An office waiting room provides the first impression of a business or company to their visitors. Whether you have a dental, medical, or other professional office, making your clients feel at ease and relaxed can go a long way in providing a customer experience that says, “we care.” So, why not consider a multisensory waiting room in your office? One that can really engage your visitors and enhance their overall experience.
Taking an area of your office or waiting room and customizing it with various sensory products, creates an inviting space that can have a soothing and calming effect on your clients. Alternatively, you can transform the entire space by building a multisensory room that is fully immersive and interactive.
A multisensory room has a number of benefits, ranging from improved concentration to a rise in endorphin levels to a better overall disposition, allowing your clients to reap the full benefits of your service. Here are some ideas you might want to consider when designing a multisensory waiting room for your own professional space.
When setting up your sensory room consider the lighting. If you can dim the lighting in your sensory area (or choose a darker area), the lights you add, such as bubble tubes, wall projections, and fiber optic strands, will be more impactful. This does not mean to say you cannot have a bubble tube in a well-lit office, but the effect with be much greater in a darker area. You could even consider having a room divider, curtain, or a specially designed sensory waiting room that is able to adapt to your client’s needs as well.
Choosing soft furniture will enhance the comfort of those using your sensory space. Soft mats, beanbag chairs, pillows, platforms, and interactive tunnels are just a few ideas to create comfort in your multisensory space. With young children, you might want to consider a soft interactive beam, and with older clientele beanbag chairs or soft furniture can also do the trick. The idea is to encourage a hug-like feel when using or viewing the sensory equipment.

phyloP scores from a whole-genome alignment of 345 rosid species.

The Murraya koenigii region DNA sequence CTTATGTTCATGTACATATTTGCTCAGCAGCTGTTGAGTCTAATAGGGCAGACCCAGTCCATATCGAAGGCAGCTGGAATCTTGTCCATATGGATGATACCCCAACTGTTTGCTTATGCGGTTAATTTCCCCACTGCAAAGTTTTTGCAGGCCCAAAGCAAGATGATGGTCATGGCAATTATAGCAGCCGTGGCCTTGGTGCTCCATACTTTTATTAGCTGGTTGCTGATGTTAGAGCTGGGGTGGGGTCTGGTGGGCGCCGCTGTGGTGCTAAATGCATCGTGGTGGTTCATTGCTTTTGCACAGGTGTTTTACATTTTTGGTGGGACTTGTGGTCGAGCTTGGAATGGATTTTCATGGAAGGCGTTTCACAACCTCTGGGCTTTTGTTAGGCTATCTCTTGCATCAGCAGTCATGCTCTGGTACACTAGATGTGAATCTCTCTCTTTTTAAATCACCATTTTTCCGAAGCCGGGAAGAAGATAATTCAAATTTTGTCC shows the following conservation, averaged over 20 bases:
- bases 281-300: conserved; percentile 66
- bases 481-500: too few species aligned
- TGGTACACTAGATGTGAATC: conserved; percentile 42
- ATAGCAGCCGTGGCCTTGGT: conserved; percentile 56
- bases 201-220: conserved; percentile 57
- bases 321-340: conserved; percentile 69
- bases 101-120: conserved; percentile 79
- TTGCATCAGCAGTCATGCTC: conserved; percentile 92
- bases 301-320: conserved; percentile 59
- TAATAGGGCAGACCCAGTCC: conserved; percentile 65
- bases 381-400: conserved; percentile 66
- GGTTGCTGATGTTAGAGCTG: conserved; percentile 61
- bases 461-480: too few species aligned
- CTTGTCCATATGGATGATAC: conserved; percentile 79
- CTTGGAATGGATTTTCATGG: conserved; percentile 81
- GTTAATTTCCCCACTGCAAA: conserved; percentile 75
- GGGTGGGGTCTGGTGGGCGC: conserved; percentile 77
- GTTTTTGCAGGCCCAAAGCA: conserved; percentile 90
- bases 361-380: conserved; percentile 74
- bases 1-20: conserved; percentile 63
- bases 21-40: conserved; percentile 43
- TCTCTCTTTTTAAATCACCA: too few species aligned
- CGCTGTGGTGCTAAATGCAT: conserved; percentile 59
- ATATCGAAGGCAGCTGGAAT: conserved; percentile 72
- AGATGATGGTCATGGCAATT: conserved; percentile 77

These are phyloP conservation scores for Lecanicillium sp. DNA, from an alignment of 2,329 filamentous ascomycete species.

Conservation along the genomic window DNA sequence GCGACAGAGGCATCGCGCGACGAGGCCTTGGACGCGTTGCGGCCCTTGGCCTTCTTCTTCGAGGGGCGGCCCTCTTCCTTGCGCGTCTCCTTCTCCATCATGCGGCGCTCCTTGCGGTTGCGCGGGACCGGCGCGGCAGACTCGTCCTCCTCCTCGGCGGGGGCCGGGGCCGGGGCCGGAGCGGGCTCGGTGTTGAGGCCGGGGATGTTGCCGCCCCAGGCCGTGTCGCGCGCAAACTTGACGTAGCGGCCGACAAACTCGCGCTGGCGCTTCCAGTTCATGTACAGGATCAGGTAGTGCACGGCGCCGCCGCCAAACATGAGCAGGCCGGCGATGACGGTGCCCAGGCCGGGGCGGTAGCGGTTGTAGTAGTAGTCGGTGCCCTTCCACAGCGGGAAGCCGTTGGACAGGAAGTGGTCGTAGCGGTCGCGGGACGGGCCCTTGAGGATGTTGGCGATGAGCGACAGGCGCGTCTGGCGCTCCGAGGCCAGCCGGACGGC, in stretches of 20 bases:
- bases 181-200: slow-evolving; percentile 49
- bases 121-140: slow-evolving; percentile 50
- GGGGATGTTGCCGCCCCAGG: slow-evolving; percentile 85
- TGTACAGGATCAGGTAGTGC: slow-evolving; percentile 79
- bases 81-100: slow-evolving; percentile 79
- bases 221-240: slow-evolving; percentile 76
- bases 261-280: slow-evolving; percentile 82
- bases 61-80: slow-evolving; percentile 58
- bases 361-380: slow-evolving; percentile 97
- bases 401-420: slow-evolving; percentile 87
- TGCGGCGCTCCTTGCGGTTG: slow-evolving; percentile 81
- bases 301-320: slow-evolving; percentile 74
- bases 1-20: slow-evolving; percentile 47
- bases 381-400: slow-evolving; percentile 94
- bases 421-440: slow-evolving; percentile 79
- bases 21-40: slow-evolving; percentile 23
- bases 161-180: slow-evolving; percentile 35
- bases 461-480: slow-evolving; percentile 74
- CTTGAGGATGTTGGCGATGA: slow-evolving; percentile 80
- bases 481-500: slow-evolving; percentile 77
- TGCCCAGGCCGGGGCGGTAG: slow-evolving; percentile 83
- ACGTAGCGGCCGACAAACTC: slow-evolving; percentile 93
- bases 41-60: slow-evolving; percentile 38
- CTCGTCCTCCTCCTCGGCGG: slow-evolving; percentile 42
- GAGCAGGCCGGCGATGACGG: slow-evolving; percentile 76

Classical music is renowned for relaxation however choosing digitized or synthesized music can work effectively as well. Think of yoga, meditation, Mozart or other rhythmic music that helps replace the beta brainwave stimulation with alpha, theta or delta brainwaves. This will help calm your client by releasing endorphins and reduce stress. In addition, earmuffs can be very helpful for waiting rooms where noises may affect those with auditory sensitivities.
Providing interactive switches and touch panels can help your non-verbal and low vision clients use their heightened sense of touch to interact with your sensory area. This can be particularly effective for reducing anxiety caused by a feeling of lack of control over the environment or upcoming appointment. Be sure to keep your area clean by wiping it down regularly to ensure a hygienic touch experience for everyone.
When setting up your sensory area, consider an area without windows, ample electrical outlet coverage, and soft surroundings. These key features will enable you to get the most out of the multisensory equipment that you choose. Remember that when it comes to flooring or carpeting, solid colors are less stimulating and more soothing. Also, generally speaking, lamps and halogen lights are a better choice over fluorescent lighting. And finally, use mirrors to make your space look larger and to enhance the beauty of your bubble tube and other sensory lighting.
Be creative. If you're not sure where to start with your multisensory waiting room, please feel free to get in touch and let us help you brainstorm. Trust us, your office visitors will thank you later!
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